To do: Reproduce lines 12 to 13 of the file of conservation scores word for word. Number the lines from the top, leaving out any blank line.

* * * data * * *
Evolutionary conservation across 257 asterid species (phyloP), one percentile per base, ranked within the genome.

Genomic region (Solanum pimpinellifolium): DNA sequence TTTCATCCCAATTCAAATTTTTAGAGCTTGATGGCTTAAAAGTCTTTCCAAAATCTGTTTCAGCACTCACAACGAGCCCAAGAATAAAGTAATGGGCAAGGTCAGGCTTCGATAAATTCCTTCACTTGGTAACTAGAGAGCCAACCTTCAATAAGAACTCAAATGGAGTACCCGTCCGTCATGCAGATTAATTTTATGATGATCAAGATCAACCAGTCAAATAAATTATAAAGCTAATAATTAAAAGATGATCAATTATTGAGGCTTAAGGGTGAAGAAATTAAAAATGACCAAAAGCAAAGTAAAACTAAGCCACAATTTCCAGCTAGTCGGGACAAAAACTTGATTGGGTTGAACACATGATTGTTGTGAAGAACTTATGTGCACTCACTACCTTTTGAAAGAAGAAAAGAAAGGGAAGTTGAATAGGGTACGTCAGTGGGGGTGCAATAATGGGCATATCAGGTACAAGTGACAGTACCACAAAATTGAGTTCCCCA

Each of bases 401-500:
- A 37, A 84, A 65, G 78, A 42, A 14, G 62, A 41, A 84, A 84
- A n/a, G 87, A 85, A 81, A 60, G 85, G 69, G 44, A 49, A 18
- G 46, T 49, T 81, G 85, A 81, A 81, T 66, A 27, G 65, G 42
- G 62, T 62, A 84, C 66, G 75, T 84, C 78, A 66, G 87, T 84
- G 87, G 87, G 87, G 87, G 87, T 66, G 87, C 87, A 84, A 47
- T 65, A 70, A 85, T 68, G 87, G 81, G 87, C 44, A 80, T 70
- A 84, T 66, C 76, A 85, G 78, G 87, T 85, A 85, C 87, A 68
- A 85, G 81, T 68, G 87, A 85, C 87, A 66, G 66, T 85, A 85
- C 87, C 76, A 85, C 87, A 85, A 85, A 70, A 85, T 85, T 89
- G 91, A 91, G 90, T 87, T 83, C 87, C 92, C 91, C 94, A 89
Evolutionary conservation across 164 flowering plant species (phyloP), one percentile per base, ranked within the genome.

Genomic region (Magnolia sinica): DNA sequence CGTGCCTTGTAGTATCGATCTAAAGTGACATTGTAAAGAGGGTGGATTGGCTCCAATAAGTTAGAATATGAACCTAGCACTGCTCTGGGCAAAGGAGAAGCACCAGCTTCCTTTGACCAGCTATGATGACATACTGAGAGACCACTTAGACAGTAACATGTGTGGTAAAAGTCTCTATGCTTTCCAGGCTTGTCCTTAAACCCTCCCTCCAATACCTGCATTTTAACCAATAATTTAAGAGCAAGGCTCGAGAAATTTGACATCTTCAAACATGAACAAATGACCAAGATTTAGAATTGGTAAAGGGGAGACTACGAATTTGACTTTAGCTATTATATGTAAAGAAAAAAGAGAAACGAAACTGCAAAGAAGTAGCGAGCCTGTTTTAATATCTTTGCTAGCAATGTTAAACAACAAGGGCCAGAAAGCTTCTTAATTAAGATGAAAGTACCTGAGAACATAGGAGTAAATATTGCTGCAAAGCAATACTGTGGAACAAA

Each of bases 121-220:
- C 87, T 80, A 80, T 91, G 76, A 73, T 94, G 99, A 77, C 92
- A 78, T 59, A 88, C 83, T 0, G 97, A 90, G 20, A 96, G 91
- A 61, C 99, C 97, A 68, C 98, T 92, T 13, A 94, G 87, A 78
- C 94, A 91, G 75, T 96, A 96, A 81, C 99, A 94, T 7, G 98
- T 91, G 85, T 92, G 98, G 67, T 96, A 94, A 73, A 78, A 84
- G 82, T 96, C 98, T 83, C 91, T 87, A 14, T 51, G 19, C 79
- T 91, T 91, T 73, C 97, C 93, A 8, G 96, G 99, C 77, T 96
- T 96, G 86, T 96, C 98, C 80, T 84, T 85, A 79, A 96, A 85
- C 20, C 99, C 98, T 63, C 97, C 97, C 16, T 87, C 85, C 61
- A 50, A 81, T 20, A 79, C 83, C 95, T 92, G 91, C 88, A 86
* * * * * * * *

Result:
- C 87, C 76, A 85, C 87, A 85, A 85, A 70, A 85, T 85, T 89
- G 91, A 91, G 90, T 87, T 83, C 87, C 92, C 91, C 94, A 89